The nonsense continues. So there’s no point in ceasing to talk about it, not yet at least. (And I daresay we can be pretty confident that the nonsense won’t stop, it never does.)
There is this string of absurdities for example.
In a departure from past practice, a Dec. 27 Dean campaign event opened with a prayer from a minister. That same day, Dean told voters, “I think religion is important and spiritual values are very important, which is what this election is really about.” The faith-friendly tone follows a December cover story, “Howard Dean’s Religion Problem,” in The New Republic magazine. The article called Dean “one of the most secular candidates to run for president in modern history.” It quoted Dean, whose wife and children are Jewish, saying he doesn’t go to church “very often” and that “my religion doesn’t inform my public policy.”
Note the elision of religion and ‘spiritual’ values, whatever that means. Note the fact that Dean has a religion ‘problem.’ Note that in this context the word ‘secular’ is apparently an accusation. Note the default position – that Dean has a religion problem, not that Bush has a rationality problem.
In a Gallup Poll conducted Nov. 10-12, Bush held a 67 percent to 30 percent lead among religious voters over the Democratic front-runner, former Vermont Gov. Dean. In hypothetical head-to-head races with both Gephardt and Clark, Bush’s lead was 65 percent to 33 percent. “It seems that in the three years since the (2000) election, Bush has become the go-to candidate for those who feel that religion is important to their vote for president,” wrote Gallup religion and values editor Albert Winseman.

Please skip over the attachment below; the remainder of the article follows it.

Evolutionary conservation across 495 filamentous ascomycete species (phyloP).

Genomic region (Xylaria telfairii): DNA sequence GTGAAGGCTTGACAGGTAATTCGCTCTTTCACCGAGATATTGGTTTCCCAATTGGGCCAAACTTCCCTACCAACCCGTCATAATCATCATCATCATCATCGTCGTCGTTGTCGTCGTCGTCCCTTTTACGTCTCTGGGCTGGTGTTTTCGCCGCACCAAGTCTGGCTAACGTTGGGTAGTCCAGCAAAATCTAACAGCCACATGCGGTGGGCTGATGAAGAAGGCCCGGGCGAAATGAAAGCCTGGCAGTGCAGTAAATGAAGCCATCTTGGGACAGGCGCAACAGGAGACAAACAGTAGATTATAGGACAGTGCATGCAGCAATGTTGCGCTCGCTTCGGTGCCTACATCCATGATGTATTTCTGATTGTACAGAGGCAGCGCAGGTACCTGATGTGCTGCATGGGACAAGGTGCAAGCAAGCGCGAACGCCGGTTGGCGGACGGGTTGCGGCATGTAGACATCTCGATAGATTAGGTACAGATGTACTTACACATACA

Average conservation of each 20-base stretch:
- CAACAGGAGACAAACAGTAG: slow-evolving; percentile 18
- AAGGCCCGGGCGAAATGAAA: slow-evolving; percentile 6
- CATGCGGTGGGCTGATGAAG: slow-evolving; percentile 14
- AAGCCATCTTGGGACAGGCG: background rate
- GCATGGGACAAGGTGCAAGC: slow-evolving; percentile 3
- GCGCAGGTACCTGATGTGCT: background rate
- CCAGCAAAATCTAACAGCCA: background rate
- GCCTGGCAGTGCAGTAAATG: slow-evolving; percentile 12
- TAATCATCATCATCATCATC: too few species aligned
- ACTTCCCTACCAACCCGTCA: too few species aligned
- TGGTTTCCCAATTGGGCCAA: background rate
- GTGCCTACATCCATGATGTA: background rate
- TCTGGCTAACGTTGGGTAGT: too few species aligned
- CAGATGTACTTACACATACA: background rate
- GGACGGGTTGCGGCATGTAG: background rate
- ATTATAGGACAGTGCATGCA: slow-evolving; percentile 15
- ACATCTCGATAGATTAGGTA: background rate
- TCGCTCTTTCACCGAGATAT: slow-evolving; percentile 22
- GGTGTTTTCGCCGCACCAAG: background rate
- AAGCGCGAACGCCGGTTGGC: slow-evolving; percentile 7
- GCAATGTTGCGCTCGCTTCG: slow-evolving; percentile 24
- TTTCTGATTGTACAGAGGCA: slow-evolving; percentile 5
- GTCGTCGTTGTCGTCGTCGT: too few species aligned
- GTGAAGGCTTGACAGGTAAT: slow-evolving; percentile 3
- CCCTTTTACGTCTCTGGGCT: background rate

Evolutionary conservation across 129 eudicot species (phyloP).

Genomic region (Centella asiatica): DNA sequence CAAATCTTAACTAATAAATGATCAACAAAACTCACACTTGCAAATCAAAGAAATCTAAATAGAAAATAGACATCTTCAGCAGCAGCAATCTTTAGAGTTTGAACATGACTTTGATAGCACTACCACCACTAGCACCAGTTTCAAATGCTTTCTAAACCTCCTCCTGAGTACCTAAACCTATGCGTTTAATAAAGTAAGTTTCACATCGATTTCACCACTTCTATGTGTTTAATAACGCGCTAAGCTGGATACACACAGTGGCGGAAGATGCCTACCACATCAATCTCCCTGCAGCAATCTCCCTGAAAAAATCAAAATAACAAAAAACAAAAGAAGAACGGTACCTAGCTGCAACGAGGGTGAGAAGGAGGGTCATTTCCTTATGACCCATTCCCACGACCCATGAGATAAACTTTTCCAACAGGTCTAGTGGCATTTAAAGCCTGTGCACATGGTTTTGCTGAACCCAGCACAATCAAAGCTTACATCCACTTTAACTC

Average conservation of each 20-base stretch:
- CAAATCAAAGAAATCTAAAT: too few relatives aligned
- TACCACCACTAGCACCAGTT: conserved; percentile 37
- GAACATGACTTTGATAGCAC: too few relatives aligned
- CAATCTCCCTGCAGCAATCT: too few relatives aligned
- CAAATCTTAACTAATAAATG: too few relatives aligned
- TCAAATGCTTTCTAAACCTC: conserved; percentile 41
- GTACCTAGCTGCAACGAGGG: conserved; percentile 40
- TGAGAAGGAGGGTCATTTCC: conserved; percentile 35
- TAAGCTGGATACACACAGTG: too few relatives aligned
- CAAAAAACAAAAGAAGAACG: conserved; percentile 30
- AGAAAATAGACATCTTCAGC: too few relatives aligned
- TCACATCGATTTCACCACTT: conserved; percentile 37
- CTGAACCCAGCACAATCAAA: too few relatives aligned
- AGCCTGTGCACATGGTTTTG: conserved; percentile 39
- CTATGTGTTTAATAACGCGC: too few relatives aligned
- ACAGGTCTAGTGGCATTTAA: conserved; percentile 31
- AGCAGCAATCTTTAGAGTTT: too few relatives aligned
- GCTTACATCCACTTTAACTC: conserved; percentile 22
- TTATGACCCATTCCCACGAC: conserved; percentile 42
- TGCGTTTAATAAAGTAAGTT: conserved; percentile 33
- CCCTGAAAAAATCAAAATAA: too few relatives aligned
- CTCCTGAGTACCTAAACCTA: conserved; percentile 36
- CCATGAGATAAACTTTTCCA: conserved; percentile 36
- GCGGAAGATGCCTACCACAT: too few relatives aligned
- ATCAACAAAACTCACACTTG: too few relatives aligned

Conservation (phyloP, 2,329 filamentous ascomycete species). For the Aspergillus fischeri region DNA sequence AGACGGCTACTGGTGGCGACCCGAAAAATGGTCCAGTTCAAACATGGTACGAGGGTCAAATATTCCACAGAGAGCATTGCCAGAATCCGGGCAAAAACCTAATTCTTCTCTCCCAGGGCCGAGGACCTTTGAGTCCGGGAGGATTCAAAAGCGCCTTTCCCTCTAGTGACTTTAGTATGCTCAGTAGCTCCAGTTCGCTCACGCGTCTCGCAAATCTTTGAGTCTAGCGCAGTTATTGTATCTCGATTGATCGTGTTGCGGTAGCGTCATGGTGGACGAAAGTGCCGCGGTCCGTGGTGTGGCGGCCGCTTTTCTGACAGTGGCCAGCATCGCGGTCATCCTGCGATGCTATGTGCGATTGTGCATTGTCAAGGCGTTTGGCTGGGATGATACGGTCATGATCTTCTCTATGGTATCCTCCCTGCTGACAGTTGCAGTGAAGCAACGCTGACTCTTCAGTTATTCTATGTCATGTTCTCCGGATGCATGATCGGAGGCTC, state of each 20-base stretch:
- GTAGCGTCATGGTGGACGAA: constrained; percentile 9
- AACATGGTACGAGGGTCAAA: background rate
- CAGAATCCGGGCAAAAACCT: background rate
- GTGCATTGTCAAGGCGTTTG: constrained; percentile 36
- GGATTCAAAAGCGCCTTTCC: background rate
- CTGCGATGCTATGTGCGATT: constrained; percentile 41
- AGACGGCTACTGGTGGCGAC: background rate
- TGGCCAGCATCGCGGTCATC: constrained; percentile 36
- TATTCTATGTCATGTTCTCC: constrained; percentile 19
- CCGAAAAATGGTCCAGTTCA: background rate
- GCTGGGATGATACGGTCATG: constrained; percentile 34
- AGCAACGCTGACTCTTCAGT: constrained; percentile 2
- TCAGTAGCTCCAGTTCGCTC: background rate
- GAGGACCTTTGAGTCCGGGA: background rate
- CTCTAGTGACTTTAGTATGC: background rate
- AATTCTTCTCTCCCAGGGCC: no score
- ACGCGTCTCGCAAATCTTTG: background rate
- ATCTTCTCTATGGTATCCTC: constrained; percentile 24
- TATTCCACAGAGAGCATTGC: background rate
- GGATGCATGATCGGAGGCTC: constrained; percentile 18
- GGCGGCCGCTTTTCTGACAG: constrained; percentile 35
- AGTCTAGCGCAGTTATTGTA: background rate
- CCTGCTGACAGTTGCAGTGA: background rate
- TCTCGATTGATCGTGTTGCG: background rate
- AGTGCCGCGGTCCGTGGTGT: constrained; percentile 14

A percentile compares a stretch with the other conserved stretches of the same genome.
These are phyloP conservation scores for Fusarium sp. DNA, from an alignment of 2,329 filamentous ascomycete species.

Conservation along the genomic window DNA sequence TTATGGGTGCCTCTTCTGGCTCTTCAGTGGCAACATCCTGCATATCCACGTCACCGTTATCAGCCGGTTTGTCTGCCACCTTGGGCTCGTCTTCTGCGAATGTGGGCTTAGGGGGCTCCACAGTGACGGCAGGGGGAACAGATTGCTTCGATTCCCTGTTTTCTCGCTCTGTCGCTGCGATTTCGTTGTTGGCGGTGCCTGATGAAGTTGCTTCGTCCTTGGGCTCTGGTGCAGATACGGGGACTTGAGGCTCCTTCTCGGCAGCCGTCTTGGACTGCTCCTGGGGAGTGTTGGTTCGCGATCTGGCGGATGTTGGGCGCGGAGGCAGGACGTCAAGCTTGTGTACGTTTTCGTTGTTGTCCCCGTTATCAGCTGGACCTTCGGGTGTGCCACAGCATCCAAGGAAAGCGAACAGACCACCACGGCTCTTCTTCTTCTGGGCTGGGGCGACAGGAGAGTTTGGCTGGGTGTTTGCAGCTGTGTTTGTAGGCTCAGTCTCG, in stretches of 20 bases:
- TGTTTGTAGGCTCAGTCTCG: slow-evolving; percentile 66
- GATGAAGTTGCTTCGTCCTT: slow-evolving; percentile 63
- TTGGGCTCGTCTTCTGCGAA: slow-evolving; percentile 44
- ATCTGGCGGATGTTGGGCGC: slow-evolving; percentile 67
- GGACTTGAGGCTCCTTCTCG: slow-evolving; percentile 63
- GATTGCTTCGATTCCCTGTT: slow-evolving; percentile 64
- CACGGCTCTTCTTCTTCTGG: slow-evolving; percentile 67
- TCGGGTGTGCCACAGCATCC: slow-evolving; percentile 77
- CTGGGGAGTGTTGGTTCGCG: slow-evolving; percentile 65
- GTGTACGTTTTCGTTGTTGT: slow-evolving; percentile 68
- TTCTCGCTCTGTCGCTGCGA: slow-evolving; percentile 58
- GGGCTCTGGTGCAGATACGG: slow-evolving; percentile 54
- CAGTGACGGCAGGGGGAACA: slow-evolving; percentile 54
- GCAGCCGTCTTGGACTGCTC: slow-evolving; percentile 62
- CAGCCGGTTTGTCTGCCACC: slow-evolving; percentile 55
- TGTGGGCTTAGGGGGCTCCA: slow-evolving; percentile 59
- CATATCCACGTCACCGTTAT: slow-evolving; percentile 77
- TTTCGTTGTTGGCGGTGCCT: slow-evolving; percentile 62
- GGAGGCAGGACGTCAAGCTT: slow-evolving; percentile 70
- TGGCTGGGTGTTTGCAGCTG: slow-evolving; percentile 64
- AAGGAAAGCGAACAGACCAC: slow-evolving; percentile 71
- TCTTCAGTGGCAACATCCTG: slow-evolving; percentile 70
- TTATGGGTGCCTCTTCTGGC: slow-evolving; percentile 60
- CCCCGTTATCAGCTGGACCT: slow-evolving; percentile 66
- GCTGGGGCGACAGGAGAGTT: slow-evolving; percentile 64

Note the combination not to say conflation of religion and values. Note how that subliminally (for those who don’t happen to notice the oddity) conveys the idea that people who lack the first also lack the second. Note how that subtly tells us that secular people have no values. Note how coercive it all is, without really seeming to be.
And this article in the Independent reminds us (in case we’d forgotten) how absurdly dysfunctional the US election system is. Terrific: all the Democratic candidates except Dean are shredding Dean with more energy than they are Bush, with what happy results for the future one can imagine. Flip a few pages on the calendar and picture all the tv ads quoting Lieberman and company on that turble turble secular fella Dean. Paid for by all those corporations that do pay for US elections, and then write US law in exchange for the favour. What a marvelous arrangement.